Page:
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PMI: Presidents Malaria Initiative - Saving lives in Africa.

Operational Research: School-Based Malaria Survey Improves Community Malaria Risk Estimates

Ethiopia’s malaria situation differs from other countries in sub-Saharan Africa in a number of ways. While the overall risk of malaria is quite low, malaria transmission in Ethiopia is characterized by frequent and often large-scale epidemics, which tend to occur every 5 to 8 years. Because the transmission pattern of the disease is unstable, immunity is low, so all members of the population are at risk of severe disease – not just pregnant women and children.

The Ethiopian Government, in collaboration with various stakeholders, including the President’s Malaria Initiative (PMI), has scaled up malaria interventions throughout the country. These include long-lasting insecticidal nets, indoor residual spraying (IRS) of households with insecticides, rapid diagnostic tests for point-of-care diagnosis, and artemisinin-based combination therapies. As a result of the scale-up, Ethiopia has made significant progress in reducing malaria morbidity and mortality. To sustain current efforts and re-focus malaria control goals, it is crucial to improve malaria surveillance to effectively target interventions to risk populations, respond to changes in malaria risk, and provide credible evidence of progress.

Children that participated in a school-based survey of malaria in Oromia Regional State, Ethiopia.
These children participated in a school-based survey of malaria in Oromia Regional State, Ethiopia.
Credit: Ruth Ashton, Malaria Consortium
 

To foster improvement in surveillance, PMI supported an operational research study on the use of school-based surveys to generate up-to-date data for planning malaria control interventions. The framework of the survey was built upon a similar school-based survey conducted in Kenya. Researchers conducted the surveys across Oromia Regional State in May 2009 and from October to December 2009 to coincide with the peak of malaria transmission in different parts of Oromia. The study surveyed 20,899 children from 197 randomly selected schools. The children were tested for malaria by expert microscopists and had their hemoglobin measured to test for anemia, a common side effect of malaria infection and soil-transmitted helminths. They also answered a simple questionnaire, which included questions on recent fever, mosquito net use, whether IRS had been conducted in their households, and questions related to their family’s socioeconomic status.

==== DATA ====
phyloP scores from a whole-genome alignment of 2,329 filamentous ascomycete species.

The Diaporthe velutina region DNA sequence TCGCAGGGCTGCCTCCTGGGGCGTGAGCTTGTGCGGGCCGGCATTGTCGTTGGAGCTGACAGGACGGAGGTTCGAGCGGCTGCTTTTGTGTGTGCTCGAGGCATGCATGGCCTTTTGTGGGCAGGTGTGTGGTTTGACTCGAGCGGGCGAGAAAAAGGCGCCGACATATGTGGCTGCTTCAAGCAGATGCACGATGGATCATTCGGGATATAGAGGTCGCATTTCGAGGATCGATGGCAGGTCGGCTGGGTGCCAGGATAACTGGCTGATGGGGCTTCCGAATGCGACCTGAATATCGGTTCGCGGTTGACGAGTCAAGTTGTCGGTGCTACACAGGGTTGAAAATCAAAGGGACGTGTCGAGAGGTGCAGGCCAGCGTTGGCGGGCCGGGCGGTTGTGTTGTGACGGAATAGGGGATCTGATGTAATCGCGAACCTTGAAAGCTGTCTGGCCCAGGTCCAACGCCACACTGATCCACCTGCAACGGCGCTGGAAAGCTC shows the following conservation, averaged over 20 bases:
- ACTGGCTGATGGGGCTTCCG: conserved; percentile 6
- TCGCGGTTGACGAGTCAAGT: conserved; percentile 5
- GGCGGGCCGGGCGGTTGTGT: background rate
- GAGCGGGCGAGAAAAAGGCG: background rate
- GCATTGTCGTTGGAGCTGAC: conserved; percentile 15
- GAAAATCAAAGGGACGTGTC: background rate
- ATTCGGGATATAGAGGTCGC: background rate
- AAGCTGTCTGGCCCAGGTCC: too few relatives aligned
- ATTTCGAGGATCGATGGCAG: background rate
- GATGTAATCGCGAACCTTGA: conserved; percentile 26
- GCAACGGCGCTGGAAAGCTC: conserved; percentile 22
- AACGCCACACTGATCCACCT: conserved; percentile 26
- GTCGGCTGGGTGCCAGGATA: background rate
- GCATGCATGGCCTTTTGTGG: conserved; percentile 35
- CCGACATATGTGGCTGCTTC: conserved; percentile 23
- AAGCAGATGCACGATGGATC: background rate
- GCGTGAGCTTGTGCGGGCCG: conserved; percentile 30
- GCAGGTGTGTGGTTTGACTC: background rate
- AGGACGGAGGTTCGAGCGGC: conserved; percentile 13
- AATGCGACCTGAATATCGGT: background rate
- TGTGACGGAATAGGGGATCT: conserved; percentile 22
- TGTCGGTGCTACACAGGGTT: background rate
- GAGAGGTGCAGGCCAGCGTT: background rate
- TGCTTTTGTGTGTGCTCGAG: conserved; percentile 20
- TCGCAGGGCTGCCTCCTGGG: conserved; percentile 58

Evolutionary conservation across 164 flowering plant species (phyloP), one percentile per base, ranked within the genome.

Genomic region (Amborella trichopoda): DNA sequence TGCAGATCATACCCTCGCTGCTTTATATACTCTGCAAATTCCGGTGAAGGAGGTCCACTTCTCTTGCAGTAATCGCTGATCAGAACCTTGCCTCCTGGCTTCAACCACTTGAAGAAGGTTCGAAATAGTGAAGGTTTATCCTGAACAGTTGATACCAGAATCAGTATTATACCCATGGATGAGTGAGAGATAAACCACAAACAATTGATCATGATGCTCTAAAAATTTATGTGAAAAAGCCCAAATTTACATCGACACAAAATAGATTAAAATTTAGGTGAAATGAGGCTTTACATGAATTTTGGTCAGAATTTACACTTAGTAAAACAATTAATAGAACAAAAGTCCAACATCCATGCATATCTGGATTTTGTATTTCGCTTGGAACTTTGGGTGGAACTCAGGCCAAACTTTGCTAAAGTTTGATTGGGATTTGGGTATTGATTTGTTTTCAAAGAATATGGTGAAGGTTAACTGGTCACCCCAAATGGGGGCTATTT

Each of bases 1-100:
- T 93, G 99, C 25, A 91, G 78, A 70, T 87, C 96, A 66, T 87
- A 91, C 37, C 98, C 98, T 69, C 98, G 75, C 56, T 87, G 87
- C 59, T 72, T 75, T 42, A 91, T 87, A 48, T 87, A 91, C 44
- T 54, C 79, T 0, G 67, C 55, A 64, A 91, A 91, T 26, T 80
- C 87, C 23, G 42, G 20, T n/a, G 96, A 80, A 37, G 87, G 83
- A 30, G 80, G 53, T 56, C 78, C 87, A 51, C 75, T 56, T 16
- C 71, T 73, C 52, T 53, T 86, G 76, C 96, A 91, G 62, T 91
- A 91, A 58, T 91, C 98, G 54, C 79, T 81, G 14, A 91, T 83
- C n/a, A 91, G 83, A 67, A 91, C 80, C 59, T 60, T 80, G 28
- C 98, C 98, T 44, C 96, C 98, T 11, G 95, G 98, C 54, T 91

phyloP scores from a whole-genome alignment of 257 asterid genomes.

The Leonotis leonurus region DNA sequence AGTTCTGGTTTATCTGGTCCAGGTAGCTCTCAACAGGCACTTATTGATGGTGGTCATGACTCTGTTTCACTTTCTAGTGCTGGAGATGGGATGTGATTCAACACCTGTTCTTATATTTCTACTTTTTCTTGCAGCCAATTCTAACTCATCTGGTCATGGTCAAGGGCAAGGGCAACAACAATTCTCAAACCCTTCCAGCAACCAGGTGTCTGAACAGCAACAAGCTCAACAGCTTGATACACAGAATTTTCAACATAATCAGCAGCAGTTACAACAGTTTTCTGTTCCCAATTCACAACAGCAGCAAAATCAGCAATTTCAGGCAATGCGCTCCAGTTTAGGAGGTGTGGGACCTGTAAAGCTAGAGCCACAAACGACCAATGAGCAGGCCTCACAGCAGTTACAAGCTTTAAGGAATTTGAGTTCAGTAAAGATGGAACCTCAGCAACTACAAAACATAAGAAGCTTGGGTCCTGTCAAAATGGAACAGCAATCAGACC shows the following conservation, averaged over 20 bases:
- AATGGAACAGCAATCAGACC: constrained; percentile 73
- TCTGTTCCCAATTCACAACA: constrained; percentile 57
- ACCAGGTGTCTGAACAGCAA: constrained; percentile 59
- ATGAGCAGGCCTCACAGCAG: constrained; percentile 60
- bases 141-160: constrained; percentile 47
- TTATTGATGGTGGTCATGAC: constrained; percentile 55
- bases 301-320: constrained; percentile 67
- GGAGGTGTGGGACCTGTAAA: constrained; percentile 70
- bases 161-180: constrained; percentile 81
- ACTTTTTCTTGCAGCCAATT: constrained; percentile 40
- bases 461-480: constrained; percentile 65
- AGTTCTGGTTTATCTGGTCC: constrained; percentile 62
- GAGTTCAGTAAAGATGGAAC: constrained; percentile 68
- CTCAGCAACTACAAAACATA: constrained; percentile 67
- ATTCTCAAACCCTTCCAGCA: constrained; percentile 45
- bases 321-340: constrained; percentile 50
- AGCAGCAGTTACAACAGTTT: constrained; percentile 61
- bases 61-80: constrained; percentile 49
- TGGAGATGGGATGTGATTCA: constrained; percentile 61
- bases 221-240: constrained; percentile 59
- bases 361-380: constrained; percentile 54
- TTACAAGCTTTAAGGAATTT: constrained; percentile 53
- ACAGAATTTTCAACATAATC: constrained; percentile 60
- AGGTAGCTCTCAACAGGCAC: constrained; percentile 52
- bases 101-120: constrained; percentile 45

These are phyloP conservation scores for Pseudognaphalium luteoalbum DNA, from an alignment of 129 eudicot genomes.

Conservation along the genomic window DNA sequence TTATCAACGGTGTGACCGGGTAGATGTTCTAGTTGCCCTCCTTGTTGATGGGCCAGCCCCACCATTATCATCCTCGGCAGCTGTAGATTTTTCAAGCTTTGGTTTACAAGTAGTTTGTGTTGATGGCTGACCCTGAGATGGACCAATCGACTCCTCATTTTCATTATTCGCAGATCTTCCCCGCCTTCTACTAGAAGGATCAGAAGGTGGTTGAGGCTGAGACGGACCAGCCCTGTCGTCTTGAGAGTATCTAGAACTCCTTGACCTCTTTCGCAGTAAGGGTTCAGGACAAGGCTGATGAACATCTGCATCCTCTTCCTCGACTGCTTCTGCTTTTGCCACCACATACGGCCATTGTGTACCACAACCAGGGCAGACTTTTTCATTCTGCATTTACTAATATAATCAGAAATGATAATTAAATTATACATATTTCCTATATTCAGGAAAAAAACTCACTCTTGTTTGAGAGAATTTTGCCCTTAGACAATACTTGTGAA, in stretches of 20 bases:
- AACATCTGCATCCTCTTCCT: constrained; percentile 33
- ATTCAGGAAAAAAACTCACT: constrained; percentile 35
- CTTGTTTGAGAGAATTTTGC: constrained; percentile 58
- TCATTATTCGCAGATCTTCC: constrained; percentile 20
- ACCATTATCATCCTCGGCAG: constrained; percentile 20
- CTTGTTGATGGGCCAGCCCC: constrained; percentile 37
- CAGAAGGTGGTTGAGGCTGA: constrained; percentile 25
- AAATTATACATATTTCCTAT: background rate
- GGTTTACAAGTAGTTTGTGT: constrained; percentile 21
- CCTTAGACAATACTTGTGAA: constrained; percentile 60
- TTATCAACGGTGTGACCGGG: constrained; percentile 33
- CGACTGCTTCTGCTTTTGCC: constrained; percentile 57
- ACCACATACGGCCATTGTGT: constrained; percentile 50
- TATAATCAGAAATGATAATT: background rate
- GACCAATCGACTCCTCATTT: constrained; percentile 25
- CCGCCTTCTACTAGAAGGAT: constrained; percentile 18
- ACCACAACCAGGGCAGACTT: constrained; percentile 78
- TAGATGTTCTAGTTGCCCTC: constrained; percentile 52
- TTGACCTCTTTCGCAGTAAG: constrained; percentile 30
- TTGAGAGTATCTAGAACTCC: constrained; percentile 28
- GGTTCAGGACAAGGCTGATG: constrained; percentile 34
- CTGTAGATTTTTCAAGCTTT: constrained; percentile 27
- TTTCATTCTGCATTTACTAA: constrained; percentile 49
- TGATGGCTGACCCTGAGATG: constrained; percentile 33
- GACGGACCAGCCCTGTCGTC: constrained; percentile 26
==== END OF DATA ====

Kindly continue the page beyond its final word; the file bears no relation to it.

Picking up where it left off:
While the study confirmed the overall low prevalence of malaria typically found in Ethiopia, it identified two high-transmission clusters of both Plasmodium falciparum and P. vivax. The study also demonstrated that the ratio of these two parasite species in causing malaria in Ethiopia is dynamic and varies geographically. And the study confirmed malaria transmission above 2,000 meters, which is the cutoff used by the Ministry of Health and in-country partners when targeting areas for malaria interventions. Additionally, the study showed high prevalence of anemia in the surveyed school children.

A school-based surveillance approach, such as the one used in this study, could provide updates of malaria risk more frequently than household surveys, and at a lower cost. Increasing the frequency of risk monitoring enables prompt feedback on the effectiveness of interventions, which would help malaria control programs adapt and improve control strategies in response to credible evidence. This framework also can be integrated with other disease prevention approaches, such as deworming programs, in collaboration with the Ministry of Education. Read more about the survey in this article [PDF, 1.2MB].